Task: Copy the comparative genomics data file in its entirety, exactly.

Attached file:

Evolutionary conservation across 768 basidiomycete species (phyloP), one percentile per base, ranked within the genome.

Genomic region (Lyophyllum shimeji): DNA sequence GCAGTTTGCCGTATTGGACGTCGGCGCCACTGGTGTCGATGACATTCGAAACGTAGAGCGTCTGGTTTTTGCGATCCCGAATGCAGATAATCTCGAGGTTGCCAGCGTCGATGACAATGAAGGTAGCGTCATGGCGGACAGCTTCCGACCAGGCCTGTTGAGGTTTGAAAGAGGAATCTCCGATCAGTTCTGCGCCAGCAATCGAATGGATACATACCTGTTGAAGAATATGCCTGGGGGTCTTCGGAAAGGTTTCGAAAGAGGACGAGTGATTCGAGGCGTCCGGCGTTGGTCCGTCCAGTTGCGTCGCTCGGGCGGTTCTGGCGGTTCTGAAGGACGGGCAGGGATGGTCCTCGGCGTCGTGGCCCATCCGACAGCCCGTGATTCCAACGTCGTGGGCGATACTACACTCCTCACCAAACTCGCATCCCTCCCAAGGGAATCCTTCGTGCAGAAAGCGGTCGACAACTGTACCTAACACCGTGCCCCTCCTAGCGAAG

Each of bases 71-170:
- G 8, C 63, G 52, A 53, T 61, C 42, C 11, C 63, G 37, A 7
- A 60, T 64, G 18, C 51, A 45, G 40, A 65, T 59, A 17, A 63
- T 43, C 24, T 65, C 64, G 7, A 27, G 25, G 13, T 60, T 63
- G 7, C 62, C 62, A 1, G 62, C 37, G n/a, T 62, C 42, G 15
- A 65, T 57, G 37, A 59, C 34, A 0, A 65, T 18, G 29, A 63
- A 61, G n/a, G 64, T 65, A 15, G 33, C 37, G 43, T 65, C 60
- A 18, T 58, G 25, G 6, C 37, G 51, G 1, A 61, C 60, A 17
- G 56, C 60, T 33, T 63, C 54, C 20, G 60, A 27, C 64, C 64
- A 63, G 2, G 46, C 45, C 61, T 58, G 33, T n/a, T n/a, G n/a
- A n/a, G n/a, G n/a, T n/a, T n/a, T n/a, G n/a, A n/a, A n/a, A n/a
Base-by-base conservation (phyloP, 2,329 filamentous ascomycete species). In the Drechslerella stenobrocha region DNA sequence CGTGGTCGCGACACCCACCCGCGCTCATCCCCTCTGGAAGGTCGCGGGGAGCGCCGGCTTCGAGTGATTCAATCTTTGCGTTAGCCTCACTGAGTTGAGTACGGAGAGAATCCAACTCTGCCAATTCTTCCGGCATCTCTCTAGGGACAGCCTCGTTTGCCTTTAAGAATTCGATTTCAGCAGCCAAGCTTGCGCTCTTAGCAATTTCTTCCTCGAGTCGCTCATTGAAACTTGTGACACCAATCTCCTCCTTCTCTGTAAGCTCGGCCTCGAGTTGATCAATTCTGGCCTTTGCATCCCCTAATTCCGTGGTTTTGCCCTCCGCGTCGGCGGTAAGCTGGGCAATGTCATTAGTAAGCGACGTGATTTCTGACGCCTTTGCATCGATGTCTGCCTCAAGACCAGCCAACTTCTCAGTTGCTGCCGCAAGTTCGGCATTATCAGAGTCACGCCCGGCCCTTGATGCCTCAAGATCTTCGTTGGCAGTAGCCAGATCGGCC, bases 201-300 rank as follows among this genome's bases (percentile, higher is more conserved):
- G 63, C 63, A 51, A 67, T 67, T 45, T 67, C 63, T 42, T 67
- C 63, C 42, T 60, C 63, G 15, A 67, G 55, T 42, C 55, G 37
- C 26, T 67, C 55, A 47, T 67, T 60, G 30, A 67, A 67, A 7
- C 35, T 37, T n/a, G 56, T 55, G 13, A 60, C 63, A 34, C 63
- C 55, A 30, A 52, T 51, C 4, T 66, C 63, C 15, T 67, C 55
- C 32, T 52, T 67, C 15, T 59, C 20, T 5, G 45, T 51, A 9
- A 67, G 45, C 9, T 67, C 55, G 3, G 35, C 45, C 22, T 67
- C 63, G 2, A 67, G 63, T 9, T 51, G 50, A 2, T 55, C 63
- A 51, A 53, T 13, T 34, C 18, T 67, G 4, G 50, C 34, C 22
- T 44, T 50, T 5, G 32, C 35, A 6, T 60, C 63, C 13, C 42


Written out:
Evolutionary conservation across 768 basidiomycete species (phyloP), one percentile per base, ranked within the genome.

Genomic region (Lyophyllum shimeji): DNA sequence GCAGTTTGCCGTATTGGACGTCGGCGCCACTGGTGTCGATGACATTCGAAACGTAGAGCGTCTGGTTTTTGCGATCCCGAATGCAGATAATCTCGAGGTTGCCAGCGTCGATGACAATGAAGGTAGCGTCATGGCGGACAGCTTCCGACCAGGCCTGTTGAGGTTTGAAAGAGGAATCTCCGATCAGTTCTGCGCCAGCAATCGAATGGATACATACCTGTTGAAGAATATGCCTGGGGGTCTTCGGAAAGGTTTCGAAAGAGGACGAGTGATTCGAGGCGTCCGGCGTTGGTCCGTCCAGTTGCGTCGCTCGGGCGGTTCTGGCGGTTCTGAAGGACGGGCAGGGATGGTCCTCGGCGTCGTGGCCCATCCGACAGCCCGTGATTCCAACGTCGTGGGCGATACTACACTCCTCACCAAACTCGCATCCCTCCCAAGGGAATCCTTCGTGCAGAAAGCGGTCGACAACTGTACCTAACACCGTGCCCCTCCTAGCGAAG

Each of bases 71-170:
- G 8, C 63, G 52, A 53, T 61, C 42, C 11, C 63, G 37, A 7
- A 60, T 64, G 18, C 51, A 45, G 40, A 65, T 59, A 17, A 63
- T 43, C 24, T 65, C 64, G 7, A 27, G 25, G 13, T 60, T 63
- G 7, C 62, C 62, A 1, G 62, C 37, G n/a, T 62, C 42, G 15
- A 65, T 57, G 37, A 59, C 34, A 0, A 65, T 18, G 29, A 63
- A 61, G n/a, G 64, T 65, A 15, G 33, C 37, G 43, T 65, C 60
- A 18, T 58, G 25, G 6, C 37, G 51, G 1, A 61, C 60, A 17
- G 56, C 60, T 33, T 63, C 54, C 20, G 60, A 27, C 64, C 64
- A 63, G 2, G 46, C 45, C 61, T 58, G 33, T n/a, T n/a, G n/a
- A n/a, G n/a, G n/a, T n/a, T n/a, T n/a, G n/a, A n/a, A n/a, A n/a
Base-by-base conservation (phyloP, 2,329 filamentous ascomycete species). In the Drechslerella stenobrocha region DNA sequence CGTGGTCGCGACACCCACCCGCGCTCATCCCCTCTGGAAGGTCGCGGGGAGCGCCGGCTTCGAGTGATTCAATCTTTGCGTTAGCCTCACTGAGTTGAGTACGGAGAGAATCCAACTCTGCCAATTCTTCCGGCATCTCTCTAGGGACAGCCTCGTTTGCCTTTAAGAATTCGATTTCAGCAGCCAAGCTTGCGCTCTTAGCAATTTCTTCCTCGAGTCGCTCATTGAAACTTGTGACACCAATCTCCTCCTTCTCTGTAAGCTCGGCCTCGAGTTGATCAATTCTGGCCTTTGCATCCCCTAATTCCGTGGTTTTGCCCTCCGCGTCGGCGGTAAGCTGGGCAATGTCATTAGTAAGCGACGTGATTTCTGACGCCTTTGCATCGATGTCTGCCTCAAGACCAGCCAACTTCTCAGTTGCTGCCGCAAGTTCGGCATTATCAGAGTCACGCCCGGCCCTTGATGCCTCAAGATCTTCGTTGGCAGTAGCCAGATCGGCC, bases 201-300 rank as follows among this genome's bases (percentile, higher is more conserved):
- G 63, C 63, A 51, A 67, T 67, T 45, T 67, C 63, T 42, T 67
- C 63, C 42, T 60, C 63, G 15, A 67, G 55, T 42, C 55, G 37
- C 26, T 67, C 55, A 47, T 67, T 60, G 30, A 67, A 67, A 7
- C 35, T 37, T n/a, G 56, T 55, G 13, A 60, C 63, A 34, C 63
- C 55, A 30, A 52, T 51, C 4, T 66, C 63, C 15, T 67, C 55
- C 32, T 52, T 67, C 15, T 59, C 20, T 5, G 45, T 51, A 9
- A 67, G 45, C 9, T 67, C 55, G 3, G 35, C 45, C 22, T 67
- C 63, G 2, A 67, G 63, T 9, T 51, G 50, A 2, T 55, C 63
- A 51, A 53, T 13, T 34, C 18, T 67, G 4, G 50, C 34, C 22
- T 44, T 50, T 5, G 32, C 35, A 6, T 60, C 63, C 13, C 42